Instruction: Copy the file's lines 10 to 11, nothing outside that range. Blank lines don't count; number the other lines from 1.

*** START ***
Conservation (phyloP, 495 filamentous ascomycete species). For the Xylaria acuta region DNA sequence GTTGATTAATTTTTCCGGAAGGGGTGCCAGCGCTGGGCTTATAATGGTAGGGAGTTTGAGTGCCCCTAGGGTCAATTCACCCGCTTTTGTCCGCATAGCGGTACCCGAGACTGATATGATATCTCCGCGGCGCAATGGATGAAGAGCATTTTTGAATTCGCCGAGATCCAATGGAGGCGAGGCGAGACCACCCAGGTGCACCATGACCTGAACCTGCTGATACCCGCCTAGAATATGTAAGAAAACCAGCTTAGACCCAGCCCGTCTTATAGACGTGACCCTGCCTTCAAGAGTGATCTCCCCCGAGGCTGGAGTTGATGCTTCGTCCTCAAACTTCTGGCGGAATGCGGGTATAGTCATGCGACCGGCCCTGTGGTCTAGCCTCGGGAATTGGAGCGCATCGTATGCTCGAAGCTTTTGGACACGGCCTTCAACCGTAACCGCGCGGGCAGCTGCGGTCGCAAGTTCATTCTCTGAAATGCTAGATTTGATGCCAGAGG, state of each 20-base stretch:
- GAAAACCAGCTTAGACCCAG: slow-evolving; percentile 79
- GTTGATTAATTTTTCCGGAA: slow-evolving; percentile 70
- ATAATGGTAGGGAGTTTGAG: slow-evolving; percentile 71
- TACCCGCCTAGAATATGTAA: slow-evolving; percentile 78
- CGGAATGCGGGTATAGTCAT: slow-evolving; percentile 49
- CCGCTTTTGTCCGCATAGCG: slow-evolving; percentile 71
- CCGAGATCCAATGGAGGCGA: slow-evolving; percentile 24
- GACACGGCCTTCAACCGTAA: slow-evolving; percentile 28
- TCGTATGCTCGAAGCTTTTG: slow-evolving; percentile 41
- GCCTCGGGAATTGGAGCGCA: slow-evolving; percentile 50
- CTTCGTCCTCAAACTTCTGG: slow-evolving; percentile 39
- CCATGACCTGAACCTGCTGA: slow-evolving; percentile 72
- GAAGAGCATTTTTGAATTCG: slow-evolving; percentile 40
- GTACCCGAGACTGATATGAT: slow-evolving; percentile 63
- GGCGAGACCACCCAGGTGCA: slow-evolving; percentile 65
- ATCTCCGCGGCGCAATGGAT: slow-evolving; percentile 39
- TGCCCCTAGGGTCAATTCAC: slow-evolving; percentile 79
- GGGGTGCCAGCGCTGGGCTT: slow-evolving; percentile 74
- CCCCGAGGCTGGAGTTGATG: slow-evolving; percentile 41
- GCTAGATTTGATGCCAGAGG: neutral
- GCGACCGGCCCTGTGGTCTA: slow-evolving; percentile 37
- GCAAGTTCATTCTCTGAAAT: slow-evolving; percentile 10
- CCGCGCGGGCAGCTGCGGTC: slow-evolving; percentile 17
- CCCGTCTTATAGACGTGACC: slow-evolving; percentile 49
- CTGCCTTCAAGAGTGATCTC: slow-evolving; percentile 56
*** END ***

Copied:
- TCGTATGCTCGAAGCTTTTG: slow-evolving; percentile 41
- GCCTCGGGAATTGGAGCGCA: slow-evolving; percentile 50